Find a cheap but a decent marketing strategy that would stick to people's mind.

 
At 12:58 AM, Blogger Brian said...

My experience has been that Google Adwords are best if you're on a tight budget....as long as you can keep the keywords specific.

Less specific keywords will result in less qualified traffic that costs you money with only a small chance at converting them to a paying customer.

 
At 2:01 AM, Anonymous Anonymous said...

So many companies now offer trial versions of their software. Is the definition of "shareware" blurring? Anyway, I've never launched a shareware product. Or at least not yet. But you may be interested in the writing of these individuals:

Steve Pavlina
http://www.dexterity.com/articles/

Eric Sink
http://www.ericsink.com/index.html

As far as product launch is concerned, how will customers pay? Credit card? And how much will that cost you? Will there be any costs for printed manuals, CD duplication, or packaging?

Cheers!

 
At 12:54 AM, Blogger Brian said...

There are a lot of companies that will handle credit cards and will host downloads for you. Some will even burn a CD and send it to your customer if they prefer to receive the media.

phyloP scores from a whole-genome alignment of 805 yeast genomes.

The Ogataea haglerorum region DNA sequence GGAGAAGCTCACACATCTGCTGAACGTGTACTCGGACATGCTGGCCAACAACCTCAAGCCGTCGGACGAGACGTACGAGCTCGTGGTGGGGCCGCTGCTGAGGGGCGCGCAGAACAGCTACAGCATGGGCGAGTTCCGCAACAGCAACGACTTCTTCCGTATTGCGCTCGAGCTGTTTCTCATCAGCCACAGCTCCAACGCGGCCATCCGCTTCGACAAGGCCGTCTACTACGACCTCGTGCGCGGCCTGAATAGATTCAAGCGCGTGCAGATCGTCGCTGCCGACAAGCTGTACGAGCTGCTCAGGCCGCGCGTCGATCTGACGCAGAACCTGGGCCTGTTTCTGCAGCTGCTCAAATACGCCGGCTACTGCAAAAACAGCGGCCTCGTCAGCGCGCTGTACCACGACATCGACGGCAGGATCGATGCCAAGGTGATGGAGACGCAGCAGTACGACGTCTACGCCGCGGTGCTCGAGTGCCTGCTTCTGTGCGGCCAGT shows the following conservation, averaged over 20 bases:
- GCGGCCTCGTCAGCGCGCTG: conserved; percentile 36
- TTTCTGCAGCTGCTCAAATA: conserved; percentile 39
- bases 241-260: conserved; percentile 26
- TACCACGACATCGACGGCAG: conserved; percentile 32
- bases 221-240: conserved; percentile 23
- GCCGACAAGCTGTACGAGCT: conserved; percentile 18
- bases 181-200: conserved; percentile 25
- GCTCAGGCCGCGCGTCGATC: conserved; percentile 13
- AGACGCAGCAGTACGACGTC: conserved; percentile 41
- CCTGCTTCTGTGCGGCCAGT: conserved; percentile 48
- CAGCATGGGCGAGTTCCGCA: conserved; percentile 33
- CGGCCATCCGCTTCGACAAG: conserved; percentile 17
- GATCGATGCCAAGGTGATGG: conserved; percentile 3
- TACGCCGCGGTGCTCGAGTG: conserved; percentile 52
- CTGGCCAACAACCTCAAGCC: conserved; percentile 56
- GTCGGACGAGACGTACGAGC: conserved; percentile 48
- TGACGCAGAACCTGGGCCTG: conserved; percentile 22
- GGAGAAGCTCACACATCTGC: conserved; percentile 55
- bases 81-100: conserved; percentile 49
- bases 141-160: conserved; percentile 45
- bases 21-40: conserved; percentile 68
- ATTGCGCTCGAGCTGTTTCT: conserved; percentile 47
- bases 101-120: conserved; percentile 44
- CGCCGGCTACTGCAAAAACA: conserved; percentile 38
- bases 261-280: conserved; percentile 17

I currently use esellerate.net and have been very satisfied with them. Several of these companies are now owned by DigitalRiver.com.

 
At 2:22 AM, Anonymous Anonymous said...

Developing (design & coding) the product is only half of the battle. You'll be investing significant energy/money in not only marketing, but also supporting your initial customers, refining the feature set to hit the sweet spot of your desired customers, etc.

You could scale back your time commitment when hard core development is done and pick up more consulting, but that will obviously has the potential to weaken your product introduction.

Even if you're still working 100% on your marketing, tweaking, etc, sales ramp (and thus revenue) WILL be slower than you expect, so plan for this in your financials...

Tom

 
At 1:19 PM, Anonymous Anonymous said...

I'd budget on learning SEO. It's free and to be frank time spent on SEO has been 1000x more financially rewarding than adding features to the software.